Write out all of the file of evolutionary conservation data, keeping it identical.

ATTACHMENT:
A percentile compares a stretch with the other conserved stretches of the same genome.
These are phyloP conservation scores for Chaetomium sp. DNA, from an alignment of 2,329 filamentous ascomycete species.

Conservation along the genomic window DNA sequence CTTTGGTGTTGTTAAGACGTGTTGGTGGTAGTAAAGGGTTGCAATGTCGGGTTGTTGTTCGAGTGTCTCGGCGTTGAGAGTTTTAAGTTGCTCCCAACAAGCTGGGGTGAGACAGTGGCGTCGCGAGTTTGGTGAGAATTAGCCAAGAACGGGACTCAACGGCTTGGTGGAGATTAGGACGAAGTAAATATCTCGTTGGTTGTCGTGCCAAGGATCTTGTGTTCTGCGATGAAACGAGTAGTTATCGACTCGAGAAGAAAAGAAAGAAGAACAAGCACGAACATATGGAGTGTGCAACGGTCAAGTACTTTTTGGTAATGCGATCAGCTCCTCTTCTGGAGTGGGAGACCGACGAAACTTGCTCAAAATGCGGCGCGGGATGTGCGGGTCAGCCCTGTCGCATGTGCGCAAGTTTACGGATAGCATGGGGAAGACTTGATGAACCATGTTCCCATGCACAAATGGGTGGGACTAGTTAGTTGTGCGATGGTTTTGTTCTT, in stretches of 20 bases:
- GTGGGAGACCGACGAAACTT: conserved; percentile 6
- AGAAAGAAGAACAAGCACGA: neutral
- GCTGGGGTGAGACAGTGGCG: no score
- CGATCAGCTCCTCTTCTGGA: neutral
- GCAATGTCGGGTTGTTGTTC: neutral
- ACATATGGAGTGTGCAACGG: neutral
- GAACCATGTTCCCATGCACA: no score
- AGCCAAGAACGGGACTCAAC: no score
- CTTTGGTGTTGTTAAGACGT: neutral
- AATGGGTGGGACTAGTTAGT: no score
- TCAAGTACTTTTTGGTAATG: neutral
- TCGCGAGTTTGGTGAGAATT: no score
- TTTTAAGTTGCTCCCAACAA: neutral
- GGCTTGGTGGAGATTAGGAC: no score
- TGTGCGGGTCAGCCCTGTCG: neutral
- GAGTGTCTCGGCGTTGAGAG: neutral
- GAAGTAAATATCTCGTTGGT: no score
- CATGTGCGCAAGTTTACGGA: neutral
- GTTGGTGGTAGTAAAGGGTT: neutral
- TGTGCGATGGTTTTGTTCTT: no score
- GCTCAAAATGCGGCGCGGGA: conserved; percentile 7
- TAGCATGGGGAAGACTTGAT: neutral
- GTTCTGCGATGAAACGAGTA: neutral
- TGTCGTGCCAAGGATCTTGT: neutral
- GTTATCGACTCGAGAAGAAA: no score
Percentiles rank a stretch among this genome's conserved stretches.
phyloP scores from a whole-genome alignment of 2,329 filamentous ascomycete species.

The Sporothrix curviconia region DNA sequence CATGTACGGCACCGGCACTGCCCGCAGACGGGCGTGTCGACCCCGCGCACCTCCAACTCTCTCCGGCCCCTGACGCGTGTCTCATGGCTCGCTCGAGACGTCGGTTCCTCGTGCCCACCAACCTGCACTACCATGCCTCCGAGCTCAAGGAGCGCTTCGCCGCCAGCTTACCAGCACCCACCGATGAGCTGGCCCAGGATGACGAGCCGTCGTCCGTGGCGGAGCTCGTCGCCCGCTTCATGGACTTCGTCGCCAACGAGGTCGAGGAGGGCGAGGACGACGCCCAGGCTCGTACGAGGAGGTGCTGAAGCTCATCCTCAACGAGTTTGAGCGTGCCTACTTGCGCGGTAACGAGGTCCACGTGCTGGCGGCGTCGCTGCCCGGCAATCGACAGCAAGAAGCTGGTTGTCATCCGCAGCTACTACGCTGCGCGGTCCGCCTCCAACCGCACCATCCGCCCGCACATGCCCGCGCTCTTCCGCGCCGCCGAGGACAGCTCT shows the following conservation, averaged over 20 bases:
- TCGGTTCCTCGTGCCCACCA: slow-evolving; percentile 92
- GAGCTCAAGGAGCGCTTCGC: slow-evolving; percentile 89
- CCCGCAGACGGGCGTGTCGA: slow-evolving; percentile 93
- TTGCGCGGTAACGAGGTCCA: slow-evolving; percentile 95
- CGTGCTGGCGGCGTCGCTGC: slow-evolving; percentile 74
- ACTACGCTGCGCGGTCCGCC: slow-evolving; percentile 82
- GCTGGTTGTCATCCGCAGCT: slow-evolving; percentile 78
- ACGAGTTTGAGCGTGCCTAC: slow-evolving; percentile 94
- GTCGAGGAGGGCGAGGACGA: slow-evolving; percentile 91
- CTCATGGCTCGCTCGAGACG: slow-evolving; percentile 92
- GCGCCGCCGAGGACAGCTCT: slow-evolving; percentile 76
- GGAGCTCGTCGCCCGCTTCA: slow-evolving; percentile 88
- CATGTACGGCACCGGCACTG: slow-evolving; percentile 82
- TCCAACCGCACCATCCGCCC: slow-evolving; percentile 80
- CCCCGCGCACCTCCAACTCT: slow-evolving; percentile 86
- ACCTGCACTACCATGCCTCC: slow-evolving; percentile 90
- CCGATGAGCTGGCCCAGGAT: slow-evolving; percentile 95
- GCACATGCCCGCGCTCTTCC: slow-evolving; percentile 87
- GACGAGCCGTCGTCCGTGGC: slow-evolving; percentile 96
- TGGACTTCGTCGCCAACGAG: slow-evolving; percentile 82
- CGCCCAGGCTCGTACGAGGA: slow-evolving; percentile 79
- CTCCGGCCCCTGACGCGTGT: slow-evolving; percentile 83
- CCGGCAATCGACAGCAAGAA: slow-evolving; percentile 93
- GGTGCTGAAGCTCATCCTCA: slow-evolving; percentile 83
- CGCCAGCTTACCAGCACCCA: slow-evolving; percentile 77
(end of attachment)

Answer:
A percentile compares a stretch with the other conserved stretches of the same genome.
These are phyloP conservation scores for Chaetomium sp. DNA, from an alignment of 2,329 filamentous ascomycete species.

Conservation along the genomic window DNA sequence CTTTGGTGTTGTTAAGACGTGTTGGTGGTAGTAAAGGGTTGCAATGTCGGGTTGTTGTTCGAGTGTCTCGGCGTTGAGAGTTTTAAGTTGCTCCCAACAAGCTGGGGTGAGACAGTGGCGTCGCGAGTTTGGTGAGAATTAGCCAAGAACGGGACTCAACGGCTTGGTGGAGATTAGGACGAAGTAAATATCTCGTTGGTTGTCGTGCCAAGGATCTTGTGTTCTGCGATGAAACGAGTAGTTATCGACTCGAGAAGAAAAGAAAGAAGAACAAGCACGAACATATGGAGTGTGCAACGGTCAAGTACTTTTTGGTAATGCGATCAGCTCCTCTTCTGGAGTGGGAGACCGACGAAACTTGCTCAAAATGCGGCGCGGGATGTGCGGGTCAGCCCTGTCGCATGTGCGCAAGTTTACGGATAGCATGGGGAAGACTTGATGAACCATGTTCCCATGCACAAATGGGTGGGACTAGTTAGTTGTGCGATGGTTTTGTTCTT, in stretches of 20 bases:
- GTGGGAGACCGACGAAACTT: conserved; percentile 6
- AGAAAGAAGAACAAGCACGA: neutral
- GCTGGGGTGAGACAGTGGCG: no score
- CGATCAGCTCCTCTTCTGGA: neutral
- GCAATGTCGGGTTGTTGTTC: neutral
- ACATATGGAGTGTGCAACGG: neutral
- GAACCATGTTCCCATGCACA: no score
- AGCCAAGAACGGGACTCAAC: no score
- CTTTGGTGTTGTTAAGACGT: neutral
- AATGGGTGGGACTAGTTAGT: no score
- TCAAGTACTTTTTGGTAATG: neutral
- TCGCGAGTTTGGTGAGAATT: no score
- TTTTAAGTTGCTCCCAACAA: neutral
- GGCTTGGTGGAGATTAGGAC: no score
- TGTGCGGGTCAGCCCTGTCG: neutral
- GAGTGTCTCGGCGTTGAGAG: neutral
- GAAGTAAATATCTCGTTGGT: no score
- CATGTGCGCAAGTTTACGGA: neutral
- GTTGGTGGTAGTAAAGGGTT: neutral
- TGTGCGATGGTTTTGTTCTT: no score
- GCTCAAAATGCGGCGCGGGA: conserved; percentile 7
- TAGCATGGGGAAGACTTGAT: neutral
- GTTCTGCGATGAAACGAGTA: neutral
- TGTCGTGCCAAGGATCTTGT: neutral
- GTTATCGACTCGAGAAGAAA: no score
Percentiles rank a stretch among this genome's conserved stretches.
phyloP scores from a whole-genome alignment of 2,329 filamentous ascomycete species.

The Sporothrix curviconia region DNA sequence CATGTACGGCACCGGCACTGCCCGCAGACGGGCGTGTCGACCCCGCGCACCTCCAACTCTCTCCGGCCCCTGACGCGTGTCTCATGGCTCGCTCGAGACGTCGGTTCCTCGTGCCCACCAACCTGCACTACCATGCCTCCGAGCTCAAGGAGCGCTTCGCCGCCAGCTTACCAGCACCCACCGATGAGCTGGCCCAGGATGACGAGCCGTCGTCCGTGGCGGAGCTCGTCGCCCGCTTCATGGACTTCGTCGCCAACGAGGTCGAGGAGGGCGAGGACGACGCCCAGGCTCGTACGAGGAGGTGCTGAAGCTCATCCTCAACGAGTTTGAGCGTGCCTACTTGCGCGGTAACGAGGTCCACGTGCTGGCGGCGTCGCTGCCCGGCAATCGACAGCAAGAAGCTGGTTGTCATCCGCAGCTACTACGCTGCGCGGTCCGCCTCCAACCGCACCATCCGCCCGCACATGCCCGCGCTCTTCCGCGCCGCCGAGGACAGCTCT shows the following conservation, averaged over 20 bases:
- TCGGTTCCTCGTGCCCACCA: slow-evolving; percentile 92
- GAGCTCAAGGAGCGCTTCGC: slow-evolving; percentile 89
- CCCGCAGACGGGCGTGTCGA: slow-evolving; percentile 93
- TTGCGCGGTAACGAGGTCCA: slow-evolving; percentile 95
- CGTGCTGGCGGCGTCGCTGC: slow-evolving; percentile 74
- ACTACGCTGCGCGGTCCGCC: slow-evolving; percentile 82
- GCTGGTTGTCATCCGCAGCT: slow-evolving; percentile 78
- ACGAGTTTGAGCGTGCCTAC: slow-evolving; percentile 94
- GTCGAGGAGGGCGAGGACGA: slow-evolving; percentile 91
- CTCATGGCTCGCTCGAGACG: slow-evolving; percentile 92
- GCGCCGCCGAGGACAGCTCT: slow-evolving; percentile 76
- GGAGCTCGTCGCCCGCTTCA: slow-evolving; percentile 88
- CATGTACGGCACCGGCACTG: slow-evolving; percentile 82
- TCCAACCGCACCATCCGCCC: slow-evolving; percentile 80
- CCCCGCGCACCTCCAACTCT: slow-evolving; percentile 86
- ACCTGCACTACCATGCCTCC: slow-evolving; percentile 90
- CCGATGAGCTGGCCCAGGAT: slow-evolving; percentile 95
- GCACATGCCCGCGCTCTTCC: slow-evolving; percentile 87
- GACGAGCCGTCGTCCGTGGC: slow-evolving; percentile 96
- TGGACTTCGTCGCCAACGAG: slow-evolving; percentile 82
- CGCCCAGGCTCGTACGAGGA: slow-evolving; percentile 79
- CTCCGGCCCCTGACGCGTGT: slow-evolving; percentile 83
- CCGGCAATCGACAGCAAGAA: slow-evolving; percentile 93
- GGTGCTGAAGCTCATCCTCA: slow-evolving; percentile 83
- CGCCAGCTTACCAGCACCCA: slow-evolving; percentile 77